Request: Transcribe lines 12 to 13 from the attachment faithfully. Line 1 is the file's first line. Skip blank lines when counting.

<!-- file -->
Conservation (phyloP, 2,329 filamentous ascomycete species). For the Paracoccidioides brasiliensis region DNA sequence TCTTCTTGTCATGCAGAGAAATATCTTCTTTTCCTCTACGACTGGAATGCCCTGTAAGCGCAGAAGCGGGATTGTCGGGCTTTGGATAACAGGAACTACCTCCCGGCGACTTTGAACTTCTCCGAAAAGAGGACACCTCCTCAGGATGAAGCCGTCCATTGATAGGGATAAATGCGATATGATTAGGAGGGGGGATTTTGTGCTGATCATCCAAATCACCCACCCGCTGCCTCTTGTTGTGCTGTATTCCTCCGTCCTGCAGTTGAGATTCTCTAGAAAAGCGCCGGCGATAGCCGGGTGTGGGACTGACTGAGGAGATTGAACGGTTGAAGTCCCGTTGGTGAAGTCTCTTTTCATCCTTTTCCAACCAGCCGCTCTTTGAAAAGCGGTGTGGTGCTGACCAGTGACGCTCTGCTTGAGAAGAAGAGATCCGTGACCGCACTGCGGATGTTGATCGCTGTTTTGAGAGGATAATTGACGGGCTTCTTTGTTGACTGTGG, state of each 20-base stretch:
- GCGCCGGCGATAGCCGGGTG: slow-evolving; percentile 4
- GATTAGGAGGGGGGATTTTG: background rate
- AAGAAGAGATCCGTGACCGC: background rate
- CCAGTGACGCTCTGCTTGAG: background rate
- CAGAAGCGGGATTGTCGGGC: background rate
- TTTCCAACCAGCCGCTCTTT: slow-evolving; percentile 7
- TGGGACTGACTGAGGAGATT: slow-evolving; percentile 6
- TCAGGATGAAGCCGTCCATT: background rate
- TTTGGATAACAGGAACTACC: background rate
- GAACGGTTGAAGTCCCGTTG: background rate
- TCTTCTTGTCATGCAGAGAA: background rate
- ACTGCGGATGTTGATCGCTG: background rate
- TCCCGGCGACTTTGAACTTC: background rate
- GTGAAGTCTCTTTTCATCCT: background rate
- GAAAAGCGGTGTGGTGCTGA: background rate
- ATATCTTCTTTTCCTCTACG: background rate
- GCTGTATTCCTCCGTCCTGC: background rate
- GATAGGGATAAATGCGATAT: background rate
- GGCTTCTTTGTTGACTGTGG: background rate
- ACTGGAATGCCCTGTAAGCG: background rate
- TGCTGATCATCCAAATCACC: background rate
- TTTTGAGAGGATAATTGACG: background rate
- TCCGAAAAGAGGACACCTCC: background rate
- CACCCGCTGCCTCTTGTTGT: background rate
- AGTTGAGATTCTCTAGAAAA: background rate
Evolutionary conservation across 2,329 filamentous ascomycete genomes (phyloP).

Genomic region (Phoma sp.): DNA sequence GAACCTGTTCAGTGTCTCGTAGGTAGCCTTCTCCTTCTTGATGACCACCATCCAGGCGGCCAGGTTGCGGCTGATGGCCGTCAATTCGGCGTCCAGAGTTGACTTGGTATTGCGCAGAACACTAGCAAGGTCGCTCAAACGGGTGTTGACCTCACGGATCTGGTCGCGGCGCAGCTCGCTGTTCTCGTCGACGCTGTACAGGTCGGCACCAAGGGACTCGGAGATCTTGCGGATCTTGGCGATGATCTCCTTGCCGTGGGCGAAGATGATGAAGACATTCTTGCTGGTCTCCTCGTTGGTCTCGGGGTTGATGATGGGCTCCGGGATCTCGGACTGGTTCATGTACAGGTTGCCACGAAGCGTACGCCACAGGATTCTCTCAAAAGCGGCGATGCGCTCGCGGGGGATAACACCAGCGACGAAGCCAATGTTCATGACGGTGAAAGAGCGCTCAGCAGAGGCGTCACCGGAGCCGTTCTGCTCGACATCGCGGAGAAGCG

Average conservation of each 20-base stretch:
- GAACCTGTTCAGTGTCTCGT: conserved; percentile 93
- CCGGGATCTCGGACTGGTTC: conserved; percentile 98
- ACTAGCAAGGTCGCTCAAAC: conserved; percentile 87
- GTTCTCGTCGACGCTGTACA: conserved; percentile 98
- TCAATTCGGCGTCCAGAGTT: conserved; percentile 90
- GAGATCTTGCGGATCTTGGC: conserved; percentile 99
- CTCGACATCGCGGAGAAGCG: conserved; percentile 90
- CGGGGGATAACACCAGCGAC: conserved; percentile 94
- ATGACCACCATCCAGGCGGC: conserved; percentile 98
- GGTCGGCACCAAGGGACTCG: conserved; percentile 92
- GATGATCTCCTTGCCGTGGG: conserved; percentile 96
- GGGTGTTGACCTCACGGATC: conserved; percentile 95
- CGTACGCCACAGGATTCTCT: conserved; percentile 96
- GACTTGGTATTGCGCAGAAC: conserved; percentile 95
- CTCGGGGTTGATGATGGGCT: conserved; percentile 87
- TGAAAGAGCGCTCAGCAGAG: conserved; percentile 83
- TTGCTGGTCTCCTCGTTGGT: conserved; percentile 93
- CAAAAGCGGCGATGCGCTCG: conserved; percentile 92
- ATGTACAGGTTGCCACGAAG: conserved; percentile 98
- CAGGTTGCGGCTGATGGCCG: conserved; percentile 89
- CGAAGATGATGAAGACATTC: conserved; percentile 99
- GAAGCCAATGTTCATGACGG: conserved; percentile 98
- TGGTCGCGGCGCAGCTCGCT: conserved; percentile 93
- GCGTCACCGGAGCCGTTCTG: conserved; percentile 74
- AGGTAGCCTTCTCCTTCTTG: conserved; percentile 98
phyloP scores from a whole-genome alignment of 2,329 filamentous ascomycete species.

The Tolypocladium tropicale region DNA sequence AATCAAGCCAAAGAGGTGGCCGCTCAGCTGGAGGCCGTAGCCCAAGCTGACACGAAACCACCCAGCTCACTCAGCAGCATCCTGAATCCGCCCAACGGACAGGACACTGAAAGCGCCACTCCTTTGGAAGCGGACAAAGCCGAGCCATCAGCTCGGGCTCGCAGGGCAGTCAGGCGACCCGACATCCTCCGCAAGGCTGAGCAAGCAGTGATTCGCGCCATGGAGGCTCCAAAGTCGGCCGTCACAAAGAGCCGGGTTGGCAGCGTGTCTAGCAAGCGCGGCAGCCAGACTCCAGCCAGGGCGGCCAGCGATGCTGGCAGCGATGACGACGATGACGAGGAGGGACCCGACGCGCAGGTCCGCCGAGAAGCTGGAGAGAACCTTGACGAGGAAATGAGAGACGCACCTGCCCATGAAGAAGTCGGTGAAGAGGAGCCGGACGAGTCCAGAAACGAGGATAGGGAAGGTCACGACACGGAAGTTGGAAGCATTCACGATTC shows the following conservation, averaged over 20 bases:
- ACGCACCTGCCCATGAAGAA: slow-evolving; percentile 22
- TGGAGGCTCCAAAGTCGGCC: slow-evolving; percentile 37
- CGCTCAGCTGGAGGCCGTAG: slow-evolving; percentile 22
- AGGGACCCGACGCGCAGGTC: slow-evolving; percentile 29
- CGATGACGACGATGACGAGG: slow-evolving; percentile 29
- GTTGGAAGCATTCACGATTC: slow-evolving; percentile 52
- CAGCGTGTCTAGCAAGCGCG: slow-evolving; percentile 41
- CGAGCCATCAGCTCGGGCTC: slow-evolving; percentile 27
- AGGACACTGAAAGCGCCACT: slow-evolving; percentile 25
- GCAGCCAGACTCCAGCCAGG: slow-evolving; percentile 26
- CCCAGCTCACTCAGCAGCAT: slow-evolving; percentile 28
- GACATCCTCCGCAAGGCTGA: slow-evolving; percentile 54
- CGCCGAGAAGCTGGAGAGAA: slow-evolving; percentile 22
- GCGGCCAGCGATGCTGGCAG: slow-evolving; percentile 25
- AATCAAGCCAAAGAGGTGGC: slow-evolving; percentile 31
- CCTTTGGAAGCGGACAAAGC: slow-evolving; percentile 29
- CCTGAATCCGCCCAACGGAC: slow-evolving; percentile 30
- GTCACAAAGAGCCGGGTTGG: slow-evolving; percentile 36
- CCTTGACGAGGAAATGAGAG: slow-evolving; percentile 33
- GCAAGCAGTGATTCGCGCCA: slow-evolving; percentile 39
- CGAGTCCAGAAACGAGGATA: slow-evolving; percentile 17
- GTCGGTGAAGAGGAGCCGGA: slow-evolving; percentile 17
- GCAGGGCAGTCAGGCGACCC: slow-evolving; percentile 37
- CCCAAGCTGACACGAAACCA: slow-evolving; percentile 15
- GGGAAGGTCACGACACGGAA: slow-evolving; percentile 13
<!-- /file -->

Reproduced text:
- TCTTCTTGTCATGCAGAGAA: background rate
- ACTGCGGATGTTGATCGCTG: background rate